Black Colleges Still Vital for Closing the Education Gap
1 year ago
Minority Serving Institutions help students break through barriers to attending elite colleges and universities
More and more students of all races and socioeconomic classes are attending college. Limited access to elite colleges and universities can facilitate racial and class-based stratification later in life. However, expansion of Minority Serving Institutions can help mitigate the impact of inaccessibility to the most selective institutions.
Education pays. Folks with graduate and professional degrees earn significantly more than their high school graduate counterparts. Certainly, the most selective and highly regarded institutions increase the likelihood of attending graduate or professional schools that qualify individuals for the highest paying jobs. Contrary to conventional wisdom, college selectivity has modest impact on individual earnings – meaning people with similar test scores, income and family educational levels earn relatively the same wherever they go. However, attending an elite college or university has much greater impact on low-income, African American and Latino students than whites.
The groups who are most likely to reap the benefits of an elite education are the least likely to attend. African American, Latinos, American Indians and Southeast Asians are more likely to attend failing high schools, have parents who did not go to college, and come from families in lower economic brackets – all barriers to selective colleges. Race and class are so interconnected that diverse student bodies are contingent upon post-secondary institutions’ consideration of both factors in admissions decisions.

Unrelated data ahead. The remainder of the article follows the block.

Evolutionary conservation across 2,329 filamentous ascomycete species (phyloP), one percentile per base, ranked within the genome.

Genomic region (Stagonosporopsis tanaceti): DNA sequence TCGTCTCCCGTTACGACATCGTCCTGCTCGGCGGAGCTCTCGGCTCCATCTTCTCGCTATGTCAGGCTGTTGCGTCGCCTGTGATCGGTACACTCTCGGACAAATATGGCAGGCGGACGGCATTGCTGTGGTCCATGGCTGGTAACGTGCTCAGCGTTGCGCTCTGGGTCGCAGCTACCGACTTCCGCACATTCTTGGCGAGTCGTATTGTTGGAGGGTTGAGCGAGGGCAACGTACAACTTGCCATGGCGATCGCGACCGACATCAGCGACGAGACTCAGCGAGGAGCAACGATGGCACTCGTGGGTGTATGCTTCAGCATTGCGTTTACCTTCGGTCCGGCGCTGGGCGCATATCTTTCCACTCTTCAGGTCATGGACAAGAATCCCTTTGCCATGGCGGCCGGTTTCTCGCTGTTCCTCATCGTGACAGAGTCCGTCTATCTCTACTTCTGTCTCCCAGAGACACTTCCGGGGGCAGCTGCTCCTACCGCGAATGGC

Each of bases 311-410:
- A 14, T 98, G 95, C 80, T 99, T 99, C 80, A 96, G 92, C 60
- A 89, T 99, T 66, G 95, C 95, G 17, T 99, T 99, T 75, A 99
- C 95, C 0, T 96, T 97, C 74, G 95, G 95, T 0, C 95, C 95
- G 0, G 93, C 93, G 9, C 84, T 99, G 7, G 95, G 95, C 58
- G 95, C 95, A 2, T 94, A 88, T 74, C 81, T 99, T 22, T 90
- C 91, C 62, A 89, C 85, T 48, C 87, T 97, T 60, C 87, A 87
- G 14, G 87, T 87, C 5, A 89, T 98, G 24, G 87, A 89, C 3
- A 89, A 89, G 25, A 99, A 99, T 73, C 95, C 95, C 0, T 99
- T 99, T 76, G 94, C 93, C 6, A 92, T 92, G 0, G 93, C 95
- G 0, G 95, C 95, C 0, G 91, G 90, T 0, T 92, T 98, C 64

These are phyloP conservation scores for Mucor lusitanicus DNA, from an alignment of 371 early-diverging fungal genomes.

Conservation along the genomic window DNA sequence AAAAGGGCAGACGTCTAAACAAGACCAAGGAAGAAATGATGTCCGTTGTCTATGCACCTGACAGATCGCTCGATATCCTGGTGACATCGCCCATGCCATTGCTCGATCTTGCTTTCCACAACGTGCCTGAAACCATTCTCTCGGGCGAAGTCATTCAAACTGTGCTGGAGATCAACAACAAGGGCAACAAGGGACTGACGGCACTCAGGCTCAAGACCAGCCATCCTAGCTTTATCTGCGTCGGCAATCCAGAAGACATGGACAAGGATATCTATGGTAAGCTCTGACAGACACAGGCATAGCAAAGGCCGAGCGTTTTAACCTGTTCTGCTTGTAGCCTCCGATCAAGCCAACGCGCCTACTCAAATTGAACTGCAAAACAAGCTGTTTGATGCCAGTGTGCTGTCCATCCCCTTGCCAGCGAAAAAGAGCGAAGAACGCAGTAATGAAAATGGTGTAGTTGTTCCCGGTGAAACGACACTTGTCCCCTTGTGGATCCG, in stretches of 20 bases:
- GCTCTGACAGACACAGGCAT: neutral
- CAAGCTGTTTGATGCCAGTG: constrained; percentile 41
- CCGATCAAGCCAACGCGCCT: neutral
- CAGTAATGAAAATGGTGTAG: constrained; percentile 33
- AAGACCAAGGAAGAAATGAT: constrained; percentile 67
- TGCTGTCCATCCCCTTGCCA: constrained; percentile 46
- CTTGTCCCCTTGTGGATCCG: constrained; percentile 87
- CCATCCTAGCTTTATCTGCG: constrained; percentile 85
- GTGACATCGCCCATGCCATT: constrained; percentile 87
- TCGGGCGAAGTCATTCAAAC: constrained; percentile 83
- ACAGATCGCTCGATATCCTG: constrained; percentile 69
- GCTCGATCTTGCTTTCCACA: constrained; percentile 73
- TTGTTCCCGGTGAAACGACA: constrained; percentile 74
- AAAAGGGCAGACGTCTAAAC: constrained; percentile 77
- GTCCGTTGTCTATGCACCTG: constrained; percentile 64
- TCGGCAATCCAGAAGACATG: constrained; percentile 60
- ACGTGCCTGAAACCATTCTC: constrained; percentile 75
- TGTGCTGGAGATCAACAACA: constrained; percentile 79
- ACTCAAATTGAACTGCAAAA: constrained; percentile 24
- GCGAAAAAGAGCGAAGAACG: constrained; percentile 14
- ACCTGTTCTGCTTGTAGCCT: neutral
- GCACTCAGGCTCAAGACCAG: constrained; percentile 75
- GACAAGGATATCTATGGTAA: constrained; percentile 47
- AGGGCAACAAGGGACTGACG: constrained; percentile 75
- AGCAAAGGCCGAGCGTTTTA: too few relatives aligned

Unfortunately since the Bush administration cautioned universities against using race as a factor for admissions, post-secondary institutions have developed practices that limit diversity on campuses. As a consequence, statewide governing boards control college enrollments in ways that stifle institutional freedoms to diversify student bodies. In many states, lawmakers are mandating admissions criteria, which creates tiers of institutions based on entering high school GPA and standardized test scores. These coordinating strategies assume that faculties can more efficiently graduate students with similar preparation levels.